Monday, 17 November 2003
Experimental study on fire behavior of live chaparral fuels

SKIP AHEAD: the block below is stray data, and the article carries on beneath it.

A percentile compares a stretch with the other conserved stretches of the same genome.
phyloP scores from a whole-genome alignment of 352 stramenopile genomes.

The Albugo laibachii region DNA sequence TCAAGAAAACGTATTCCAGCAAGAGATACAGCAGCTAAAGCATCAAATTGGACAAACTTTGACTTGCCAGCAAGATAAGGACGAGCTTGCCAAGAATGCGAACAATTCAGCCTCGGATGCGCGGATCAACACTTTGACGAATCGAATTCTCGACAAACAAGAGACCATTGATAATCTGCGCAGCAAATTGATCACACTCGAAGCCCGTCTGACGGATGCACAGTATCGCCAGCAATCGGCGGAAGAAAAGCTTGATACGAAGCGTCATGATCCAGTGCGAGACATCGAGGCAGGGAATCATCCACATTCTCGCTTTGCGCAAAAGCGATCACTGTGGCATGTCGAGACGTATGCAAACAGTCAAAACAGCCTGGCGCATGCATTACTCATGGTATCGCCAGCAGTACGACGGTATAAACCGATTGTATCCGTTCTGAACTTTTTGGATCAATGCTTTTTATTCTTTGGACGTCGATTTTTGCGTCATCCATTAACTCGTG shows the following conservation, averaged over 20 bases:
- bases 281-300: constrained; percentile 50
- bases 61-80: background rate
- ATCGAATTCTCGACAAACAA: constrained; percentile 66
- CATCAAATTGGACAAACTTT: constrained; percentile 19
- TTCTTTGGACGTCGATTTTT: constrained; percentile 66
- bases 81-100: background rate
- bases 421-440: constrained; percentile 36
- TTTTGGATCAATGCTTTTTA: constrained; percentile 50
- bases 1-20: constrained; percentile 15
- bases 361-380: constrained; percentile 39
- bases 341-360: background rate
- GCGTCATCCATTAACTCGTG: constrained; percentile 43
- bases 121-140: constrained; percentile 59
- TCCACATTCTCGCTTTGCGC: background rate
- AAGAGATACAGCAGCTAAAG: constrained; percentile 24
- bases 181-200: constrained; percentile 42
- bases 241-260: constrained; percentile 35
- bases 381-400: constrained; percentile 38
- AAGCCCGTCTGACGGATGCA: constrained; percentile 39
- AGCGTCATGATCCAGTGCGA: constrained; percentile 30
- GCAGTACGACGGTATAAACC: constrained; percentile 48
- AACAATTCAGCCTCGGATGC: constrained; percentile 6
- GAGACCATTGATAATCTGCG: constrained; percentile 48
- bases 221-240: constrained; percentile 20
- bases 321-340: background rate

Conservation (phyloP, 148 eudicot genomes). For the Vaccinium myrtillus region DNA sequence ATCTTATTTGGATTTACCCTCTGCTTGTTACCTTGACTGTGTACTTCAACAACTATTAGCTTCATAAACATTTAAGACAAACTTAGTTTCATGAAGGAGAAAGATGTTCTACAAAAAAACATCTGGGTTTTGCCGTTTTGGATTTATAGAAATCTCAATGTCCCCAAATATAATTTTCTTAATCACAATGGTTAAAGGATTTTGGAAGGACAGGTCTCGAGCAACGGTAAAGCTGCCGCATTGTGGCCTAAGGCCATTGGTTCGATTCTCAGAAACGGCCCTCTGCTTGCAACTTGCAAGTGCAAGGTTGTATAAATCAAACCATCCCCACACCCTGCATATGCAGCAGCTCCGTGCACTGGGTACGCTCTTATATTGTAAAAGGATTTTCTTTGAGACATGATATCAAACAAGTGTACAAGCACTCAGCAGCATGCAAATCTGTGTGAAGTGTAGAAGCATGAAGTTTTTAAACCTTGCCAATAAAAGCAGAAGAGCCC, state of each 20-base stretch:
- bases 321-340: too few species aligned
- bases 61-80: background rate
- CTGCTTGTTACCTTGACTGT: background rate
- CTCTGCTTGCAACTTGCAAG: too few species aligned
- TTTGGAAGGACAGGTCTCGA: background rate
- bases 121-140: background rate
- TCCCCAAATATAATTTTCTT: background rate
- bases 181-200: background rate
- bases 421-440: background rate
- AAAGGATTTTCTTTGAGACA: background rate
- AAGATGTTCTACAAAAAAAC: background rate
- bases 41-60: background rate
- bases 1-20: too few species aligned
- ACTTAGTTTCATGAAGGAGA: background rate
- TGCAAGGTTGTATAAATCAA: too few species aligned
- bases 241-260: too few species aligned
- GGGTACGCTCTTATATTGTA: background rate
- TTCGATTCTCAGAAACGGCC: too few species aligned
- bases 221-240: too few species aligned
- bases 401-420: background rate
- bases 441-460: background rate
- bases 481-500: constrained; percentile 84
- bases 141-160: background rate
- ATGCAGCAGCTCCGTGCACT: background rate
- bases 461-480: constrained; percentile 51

Wildfire spread in living vegetation, such as chaparral in southern California, often causes significant damage to infrastructure and ecosystems. A physically-based semi-empirical model to predict surface fire spread rate is used in the United States to assist in a variety of fire management operations. However, the applicability of this model to shrub fuel beds such as live chaparral is currently unknown. In order to study wildfire spread in living vegetation, four of the most common brush fuels in southern California, chamise (Adenostoma fasciculatum), manzanita (Arctostaphylos densiflora), scrub oak (Quercus berberidifolia) and ceanothus (Ceanothus sp.), were burned and compared. The observed fire behavior included flame height, mass loss rate and temperature structure. Measurements of these properties were obtained from circular live brush fuel beds of various diameters. Simple explicit relationships were established to describe the fire plume. From digital video pictures of the fire plume, it was observed that flame height increased mainly with heat release rate. The temperature structure of the fire plume was measured by an infrared camera. By using successive images of the temperature field, a recently developed thermal particle image velocity (TPIV) algorithm was applied to estimate flow velocities in the vicinity of the flame. Results are in broad agreement with other experimental data obtained over gas and liquid fuels.